On the status of “workers” the report proposes that a worker need not be someone that is required to perform the work personally. At the moment the status can sometimes be defeated with a genuine substitution clause. The report suggests that a broad “control” test is more appropriate in determining real status, and it indicates that this itself should not be viewed merely through the question of who controls the day-to-day activities.

On “Zero hours contracts,” which have proved to be controversial both politically and in the workplace, the report suggests that too many employers now rely on this form of contractual arrangement with their staff. A number of recommendations are made with regard to zero hours contract workers. These include requesting the Low Pay Commission consider a higher hourly rate of pay in the National Minimum Wage for hours which are not guaranteed in a contract. The proposed higher rate should be set at a level that provides the employer with an incentive to schedule guaranteed hours as far as possible. So, for example this would work in such a way that a person that is contracted to work 8 hours per week but in fact goes on to work 10 hours will be entitled to receive the first 8 hours at the prevailing NMW for their age, and the additional 2 hours at the higher rate of pay. The idea is clearly to encourage employers to contract their staff for the actual anticipated number of hours required at the very outset.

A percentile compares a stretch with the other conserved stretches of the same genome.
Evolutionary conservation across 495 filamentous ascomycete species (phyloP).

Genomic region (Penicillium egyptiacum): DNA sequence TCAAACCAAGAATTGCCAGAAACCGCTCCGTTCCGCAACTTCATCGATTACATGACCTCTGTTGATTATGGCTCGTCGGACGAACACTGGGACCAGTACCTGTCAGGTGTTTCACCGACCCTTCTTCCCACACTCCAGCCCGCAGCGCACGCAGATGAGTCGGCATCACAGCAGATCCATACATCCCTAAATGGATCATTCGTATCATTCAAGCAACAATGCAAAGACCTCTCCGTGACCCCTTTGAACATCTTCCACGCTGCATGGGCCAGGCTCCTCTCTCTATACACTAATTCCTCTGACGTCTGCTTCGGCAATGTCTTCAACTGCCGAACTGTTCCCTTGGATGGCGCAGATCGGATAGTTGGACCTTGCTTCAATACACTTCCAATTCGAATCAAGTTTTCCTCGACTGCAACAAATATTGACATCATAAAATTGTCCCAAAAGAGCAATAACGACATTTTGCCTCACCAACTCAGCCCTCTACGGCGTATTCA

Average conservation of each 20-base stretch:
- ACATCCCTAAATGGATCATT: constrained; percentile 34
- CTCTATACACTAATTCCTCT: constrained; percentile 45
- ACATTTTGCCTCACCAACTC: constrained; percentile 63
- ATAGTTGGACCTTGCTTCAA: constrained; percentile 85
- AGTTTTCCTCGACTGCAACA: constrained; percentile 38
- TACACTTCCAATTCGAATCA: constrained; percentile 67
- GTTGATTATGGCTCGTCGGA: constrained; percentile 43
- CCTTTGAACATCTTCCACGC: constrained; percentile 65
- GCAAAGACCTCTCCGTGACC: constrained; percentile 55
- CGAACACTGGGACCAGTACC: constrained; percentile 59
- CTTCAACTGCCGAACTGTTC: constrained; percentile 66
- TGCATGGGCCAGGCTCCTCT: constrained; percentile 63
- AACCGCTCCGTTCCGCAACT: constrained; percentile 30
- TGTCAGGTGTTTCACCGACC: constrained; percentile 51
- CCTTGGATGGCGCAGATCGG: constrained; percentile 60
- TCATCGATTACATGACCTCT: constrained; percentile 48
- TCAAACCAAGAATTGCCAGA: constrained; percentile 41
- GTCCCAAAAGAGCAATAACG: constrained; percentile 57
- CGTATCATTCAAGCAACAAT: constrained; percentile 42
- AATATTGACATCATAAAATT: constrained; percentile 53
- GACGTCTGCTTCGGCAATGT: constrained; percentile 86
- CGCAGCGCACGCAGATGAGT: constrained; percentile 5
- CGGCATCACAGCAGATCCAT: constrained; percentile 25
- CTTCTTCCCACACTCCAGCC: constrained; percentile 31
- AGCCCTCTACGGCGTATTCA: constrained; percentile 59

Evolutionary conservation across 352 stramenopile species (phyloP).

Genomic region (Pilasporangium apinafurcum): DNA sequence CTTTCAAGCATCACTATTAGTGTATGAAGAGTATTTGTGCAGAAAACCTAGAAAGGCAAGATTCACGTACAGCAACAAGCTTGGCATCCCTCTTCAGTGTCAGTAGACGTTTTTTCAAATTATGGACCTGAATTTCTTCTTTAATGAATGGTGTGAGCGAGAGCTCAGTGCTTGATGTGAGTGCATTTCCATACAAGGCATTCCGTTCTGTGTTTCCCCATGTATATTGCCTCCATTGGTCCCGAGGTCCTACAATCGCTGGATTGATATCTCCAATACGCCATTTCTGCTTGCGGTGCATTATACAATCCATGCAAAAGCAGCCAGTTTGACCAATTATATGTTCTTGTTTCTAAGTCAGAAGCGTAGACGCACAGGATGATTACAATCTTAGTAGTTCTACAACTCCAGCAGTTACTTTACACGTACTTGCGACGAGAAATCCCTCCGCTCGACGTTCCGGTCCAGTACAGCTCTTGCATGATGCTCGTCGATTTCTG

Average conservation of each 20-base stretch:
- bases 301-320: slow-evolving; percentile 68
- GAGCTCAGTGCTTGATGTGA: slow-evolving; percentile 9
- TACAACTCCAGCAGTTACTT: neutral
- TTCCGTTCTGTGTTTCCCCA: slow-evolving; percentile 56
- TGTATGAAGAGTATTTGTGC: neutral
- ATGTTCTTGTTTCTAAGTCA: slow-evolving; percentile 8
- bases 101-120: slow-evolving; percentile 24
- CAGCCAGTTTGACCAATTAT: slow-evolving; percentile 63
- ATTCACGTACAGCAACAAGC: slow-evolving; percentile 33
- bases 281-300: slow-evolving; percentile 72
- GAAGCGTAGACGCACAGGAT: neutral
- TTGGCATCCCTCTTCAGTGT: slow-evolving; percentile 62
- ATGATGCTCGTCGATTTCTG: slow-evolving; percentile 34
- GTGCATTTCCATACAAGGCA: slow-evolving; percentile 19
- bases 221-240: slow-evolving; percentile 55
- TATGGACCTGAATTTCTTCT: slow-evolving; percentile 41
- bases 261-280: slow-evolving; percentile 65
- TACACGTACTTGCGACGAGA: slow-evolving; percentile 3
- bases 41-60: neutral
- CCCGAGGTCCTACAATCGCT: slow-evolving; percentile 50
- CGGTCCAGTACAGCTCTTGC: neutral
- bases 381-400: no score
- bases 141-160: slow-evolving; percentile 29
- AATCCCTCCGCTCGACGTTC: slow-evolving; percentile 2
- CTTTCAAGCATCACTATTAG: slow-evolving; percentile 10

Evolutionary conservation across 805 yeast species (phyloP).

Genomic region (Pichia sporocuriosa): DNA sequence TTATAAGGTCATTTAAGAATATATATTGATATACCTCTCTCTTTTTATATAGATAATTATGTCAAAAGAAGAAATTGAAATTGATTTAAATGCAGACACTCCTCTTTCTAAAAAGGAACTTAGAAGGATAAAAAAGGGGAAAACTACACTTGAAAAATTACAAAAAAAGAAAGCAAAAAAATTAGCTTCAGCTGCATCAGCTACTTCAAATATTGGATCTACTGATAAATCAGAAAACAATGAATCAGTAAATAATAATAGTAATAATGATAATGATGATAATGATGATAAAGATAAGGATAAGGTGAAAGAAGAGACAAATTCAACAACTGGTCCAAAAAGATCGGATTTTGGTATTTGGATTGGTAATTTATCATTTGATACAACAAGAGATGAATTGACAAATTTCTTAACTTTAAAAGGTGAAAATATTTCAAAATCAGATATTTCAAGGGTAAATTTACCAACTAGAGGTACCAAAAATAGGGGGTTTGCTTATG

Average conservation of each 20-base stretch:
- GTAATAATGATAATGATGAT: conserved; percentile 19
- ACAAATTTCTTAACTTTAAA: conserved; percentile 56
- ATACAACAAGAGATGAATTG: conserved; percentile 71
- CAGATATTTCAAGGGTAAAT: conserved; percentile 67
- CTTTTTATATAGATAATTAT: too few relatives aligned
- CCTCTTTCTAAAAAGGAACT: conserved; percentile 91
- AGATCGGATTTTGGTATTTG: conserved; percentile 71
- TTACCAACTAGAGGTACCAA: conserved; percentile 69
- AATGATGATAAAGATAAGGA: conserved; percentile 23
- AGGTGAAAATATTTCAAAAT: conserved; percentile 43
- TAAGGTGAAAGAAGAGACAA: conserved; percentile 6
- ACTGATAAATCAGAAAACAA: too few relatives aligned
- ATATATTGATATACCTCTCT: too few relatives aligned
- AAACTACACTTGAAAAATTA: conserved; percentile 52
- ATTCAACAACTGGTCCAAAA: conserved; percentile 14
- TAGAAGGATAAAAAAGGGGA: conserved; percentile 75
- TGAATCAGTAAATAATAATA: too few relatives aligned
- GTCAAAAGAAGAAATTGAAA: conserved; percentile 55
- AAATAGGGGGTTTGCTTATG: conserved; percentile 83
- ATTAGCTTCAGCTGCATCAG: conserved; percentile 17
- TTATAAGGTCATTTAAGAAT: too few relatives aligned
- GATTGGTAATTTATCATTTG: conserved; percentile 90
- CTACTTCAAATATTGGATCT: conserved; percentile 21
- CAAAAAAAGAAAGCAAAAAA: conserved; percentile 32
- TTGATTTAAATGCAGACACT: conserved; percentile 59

From the view of other casual workers, the proposed extension of the concept of “continuity of employment” would help them in gaining certain employment rights.

The concept of using rolled -up holiday pay would in effect raise the standard minimum wage by roughly 12%. This would see a rise from £7.50 to £8.41 for anyone effected by such a measure, but would of course result in them still being able to take holiday, but that holiday period would not itself attract further payment from their employer. The report also proposes that HM Revenue and Customs should be the body that enforces the payment of holiday pay to some lower paid staff, rather than it be a matter for an Employment Tribunal.   

While in the main the report deals with individual employment rights, there are other matters covered, such as widening the scope for collective rights of consultation under the Information and Consultation of Employees Regulations 2004 – which currently only applies to employees. The report proposes extending the regulations to cover workers that are not strictly employees, and introducing a lower percentage of the staff in favour of such a consultation process to bring it into effect.